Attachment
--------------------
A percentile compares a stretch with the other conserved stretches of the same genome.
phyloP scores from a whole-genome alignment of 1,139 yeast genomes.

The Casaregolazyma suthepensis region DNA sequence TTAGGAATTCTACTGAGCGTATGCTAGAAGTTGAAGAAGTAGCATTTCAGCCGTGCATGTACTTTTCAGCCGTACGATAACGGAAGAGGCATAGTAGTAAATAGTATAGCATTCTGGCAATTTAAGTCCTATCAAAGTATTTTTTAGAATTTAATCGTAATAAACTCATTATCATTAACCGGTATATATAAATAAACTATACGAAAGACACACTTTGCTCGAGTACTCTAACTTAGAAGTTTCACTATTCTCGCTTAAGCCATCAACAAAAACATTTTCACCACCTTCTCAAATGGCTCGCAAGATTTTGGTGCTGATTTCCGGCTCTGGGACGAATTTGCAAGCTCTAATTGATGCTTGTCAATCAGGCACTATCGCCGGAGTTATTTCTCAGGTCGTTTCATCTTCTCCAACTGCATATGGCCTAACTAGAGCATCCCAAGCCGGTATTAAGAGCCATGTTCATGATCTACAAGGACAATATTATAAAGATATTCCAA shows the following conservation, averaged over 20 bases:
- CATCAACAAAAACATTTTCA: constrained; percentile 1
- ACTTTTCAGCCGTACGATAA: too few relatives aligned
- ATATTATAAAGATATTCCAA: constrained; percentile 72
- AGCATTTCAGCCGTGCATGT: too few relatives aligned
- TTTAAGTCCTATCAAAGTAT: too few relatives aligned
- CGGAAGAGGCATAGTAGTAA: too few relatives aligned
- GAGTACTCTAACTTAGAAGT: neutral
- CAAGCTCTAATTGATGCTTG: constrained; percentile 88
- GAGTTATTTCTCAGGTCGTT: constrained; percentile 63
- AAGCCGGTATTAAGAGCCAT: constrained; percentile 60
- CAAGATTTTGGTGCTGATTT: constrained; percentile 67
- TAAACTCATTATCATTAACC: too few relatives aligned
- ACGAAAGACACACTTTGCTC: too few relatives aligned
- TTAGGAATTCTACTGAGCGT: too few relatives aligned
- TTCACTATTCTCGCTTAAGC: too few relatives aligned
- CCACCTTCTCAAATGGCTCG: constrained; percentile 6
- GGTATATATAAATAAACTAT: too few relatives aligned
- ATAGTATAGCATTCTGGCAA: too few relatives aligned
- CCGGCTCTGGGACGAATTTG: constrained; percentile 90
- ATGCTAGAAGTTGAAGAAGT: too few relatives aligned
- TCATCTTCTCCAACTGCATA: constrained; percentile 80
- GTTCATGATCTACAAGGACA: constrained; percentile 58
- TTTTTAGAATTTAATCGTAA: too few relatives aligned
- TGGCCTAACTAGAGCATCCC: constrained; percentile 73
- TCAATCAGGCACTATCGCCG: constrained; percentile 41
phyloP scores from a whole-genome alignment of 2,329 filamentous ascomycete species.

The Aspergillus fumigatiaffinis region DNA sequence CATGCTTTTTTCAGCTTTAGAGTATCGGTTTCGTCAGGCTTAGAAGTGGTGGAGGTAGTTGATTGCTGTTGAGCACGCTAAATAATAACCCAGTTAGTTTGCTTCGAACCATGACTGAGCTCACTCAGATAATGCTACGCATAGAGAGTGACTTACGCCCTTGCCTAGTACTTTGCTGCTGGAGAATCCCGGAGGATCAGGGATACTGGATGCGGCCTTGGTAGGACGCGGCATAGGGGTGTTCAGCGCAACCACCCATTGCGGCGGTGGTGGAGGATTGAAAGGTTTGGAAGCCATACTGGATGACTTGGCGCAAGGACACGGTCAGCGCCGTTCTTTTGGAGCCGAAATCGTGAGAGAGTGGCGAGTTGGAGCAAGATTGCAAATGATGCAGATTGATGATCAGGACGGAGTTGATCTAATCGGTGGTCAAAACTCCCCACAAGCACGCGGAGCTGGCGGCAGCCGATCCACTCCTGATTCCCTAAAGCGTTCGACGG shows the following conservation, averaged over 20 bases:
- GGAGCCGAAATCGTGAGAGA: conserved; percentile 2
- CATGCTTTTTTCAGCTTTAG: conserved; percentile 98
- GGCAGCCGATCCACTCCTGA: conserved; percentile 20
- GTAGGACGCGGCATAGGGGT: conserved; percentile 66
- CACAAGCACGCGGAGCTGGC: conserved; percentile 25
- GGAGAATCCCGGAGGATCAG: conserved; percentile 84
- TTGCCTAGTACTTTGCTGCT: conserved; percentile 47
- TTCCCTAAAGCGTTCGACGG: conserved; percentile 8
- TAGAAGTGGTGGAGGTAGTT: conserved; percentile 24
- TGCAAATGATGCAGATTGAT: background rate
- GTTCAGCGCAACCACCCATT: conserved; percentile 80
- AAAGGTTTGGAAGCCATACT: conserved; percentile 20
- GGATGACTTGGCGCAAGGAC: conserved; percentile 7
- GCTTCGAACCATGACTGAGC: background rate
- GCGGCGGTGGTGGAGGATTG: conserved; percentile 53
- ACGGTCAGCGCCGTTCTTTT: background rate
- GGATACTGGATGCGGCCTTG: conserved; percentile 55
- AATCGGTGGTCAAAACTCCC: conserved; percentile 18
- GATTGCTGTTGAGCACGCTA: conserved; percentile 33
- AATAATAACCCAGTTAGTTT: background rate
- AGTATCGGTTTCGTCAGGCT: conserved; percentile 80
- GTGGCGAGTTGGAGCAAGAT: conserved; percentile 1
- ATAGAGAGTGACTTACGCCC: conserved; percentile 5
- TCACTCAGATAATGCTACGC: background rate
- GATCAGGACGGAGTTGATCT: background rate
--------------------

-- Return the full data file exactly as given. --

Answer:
A percentile compares a stretch with the other conserved stretches of the same genome.
phyloP scores from a whole-genome alignment of 1,139 yeast genomes.

The Casaregolazyma suthepensis region DNA sequence TTAGGAATTCTACTGAGCGTATGCTAGAAGTTGAAGAAGTAGCATTTCAGCCGTGCATGTACTTTTCAGCCGTACGATAACGGAAGAGGCATAGTAGTAAATAGTATAGCATTCTGGCAATTTAAGTCCTATCAAAGTATTTTTTAGAATTTAATCGTAATAAACTCATTATCATTAACCGGTATATATAAATAAACTATACGAAAGACACACTTTGCTCGAGTACTCTAACTTAGAAGTTTCACTATTCTCGCTTAAGCCATCAACAAAAACATTTTCACCACCTTCTCAAATGGCTCGCAAGATTTTGGTGCTGATTTCCGGCTCTGGGACGAATTTGCAAGCTCTAATTGATGCTTGTCAATCAGGCACTATCGCCGGAGTTATTTCTCAGGTCGTTTCATCTTCTCCAACTGCATATGGCCTAACTAGAGCATCCCAAGCCGGTATTAAGAGCCATGTTCATGATCTACAAGGACAATATTATAAAGATATTCCAA shows the following conservation, averaged over 20 bases:
- CATCAACAAAAACATTTTCA: constrained; percentile 1
- ACTTTTCAGCCGTACGATAA: too few relatives aligned
- ATATTATAAAGATATTCCAA: constrained; percentile 72
- AGCATTTCAGCCGTGCATGT: too few relatives aligned
- TTTAAGTCCTATCAAAGTAT: too few relatives aligned
- CGGAAGAGGCATAGTAGTAA: too few relatives aligned
- GAGTACTCTAACTTAGAAGT: neutral
- CAAGCTCTAATTGATGCTTG: constrained; percentile 88
- GAGTTATTTCTCAGGTCGTT: constrained; percentile 63
- AAGCCGGTATTAAGAGCCAT: constrained; percentile 60
- CAAGATTTTGGTGCTGATTT: constrained; percentile 67
- TAAACTCATTATCATTAACC: too few relatives aligned
- ACGAAAGACACACTTTGCTC: too few relatives aligned
- TTAGGAATTCTACTGAGCGT: too few relatives aligned
- TTCACTATTCTCGCTTAAGC: too few relatives aligned
- CCACCTTCTCAAATGGCTCG: constrained; percentile 6
- GGTATATATAAATAAACTAT: too few relatives aligned
- ATAGTATAGCATTCTGGCAA: too few relatives aligned
- CCGGCTCTGGGACGAATTTG: constrained; percentile 90
- ATGCTAGAAGTTGAAGAAGT: too few relatives aligned
- TCATCTTCTCCAACTGCATA: constrained; percentile 80
- GTTCATGATCTACAAGGACA: constrained; percentile 58
- TTTTTAGAATTTAATCGTAA: too few relatives aligned
- TGGCCTAACTAGAGCATCCC: constrained; percentile 73
- TCAATCAGGCACTATCGCCG: constrained; percentile 41
phyloP scores from a whole-genome alignment of 2,329 filamentous ascomycete species.

The Aspergillus fumigatiaffinis region DNA sequence CATGCTTTTTTCAGCTTTAGAGTATCGGTTTCGTCAGGCTTAGAAGTGGTGGAGGTAGTTGATTGCTGTTGAGCACGCTAAATAATAACCCAGTTAGTTTGCTTCGAACCATGACTGAGCTCACTCAGATAATGCTACGCATAGAGAGTGACTTACGCCCTTGCCTAGTACTTTGCTGCTGGAGAATCCCGGAGGATCAGGGATACTGGATGCGGCCTTGGTAGGACGCGGCATAGGGGTGTTCAGCGCAACCACCCATTGCGGCGGTGGTGGAGGATTGAAAGGTTTGGAAGCCATACTGGATGACTTGGCGCAAGGACACGGTCAGCGCCGTTCTTTTGGAGCCGAAATCGTGAGAGAGTGGCGAGTTGGAGCAAGATTGCAAATGATGCAGATTGATGATCAGGACGGAGTTGATCTAATCGGTGGTCAAAACTCCCCACAAGCACGCGGAGCTGGCGGCAGCCGATCCACTCCTGATTCCCTAAAGCGTTCGACGG shows the following conservation, averaged over 20 bases:
- GGAGCCGAAATCGTGAGAGA: conserved; percentile 2
- CATGCTTTTTTCAGCTTTAG: conserved; percentile 98
- GGCAGCCGATCCACTCCTGA: conserved; percentile 20
- GTAGGACGCGGCATAGGGGT: conserved; percentile 66
- CACAAGCACGCGGAGCTGGC: conserved; percentile 25
- GGAGAATCCCGGAGGATCAG: conserved; percentile 84
- TTGCCTAGTACTTTGCTGCT: conserved; percentile 47
- TTCCCTAAAGCGTTCGACGG: conserved; percentile 8
- TAGAAGTGGTGGAGGTAGTT: conserved; percentile 24
- TGCAAATGATGCAGATTGAT: background rate
- GTTCAGCGCAACCACCCATT: conserved; percentile 80
- AAAGGTTTGGAAGCCATACT: conserved; percentile 20
- GGATGACTTGGCGCAAGGAC: conserved; percentile 7
- GCTTCGAACCATGACTGAGC: background rate
- GCGGCGGTGGTGGAGGATTG: conserved; percentile 53
- ACGGTCAGCGCCGTTCTTTT: background rate
- GGATACTGGATGCGGCCTTG: conserved; percentile 55
- AATCGGTGGTCAAAACTCCC: conserved; percentile 18
- GATTGCTGTTGAGCACGCTA: conserved; percentile 33
- AATAATAACCCAGTTAGTTT: background rate
- AGTATCGGTTTCGTCAGGCT: conserved; percentile 80
- GTGGCGAGTTGGAGCAAGAT: conserved; percentile 1
- ATAGAGAGTGACTTACGCCC: conserved; percentile 5
- TCACTCAGATAATGCTACGC: background rate
- GATCAGGACGGAGTTGATCT: background rate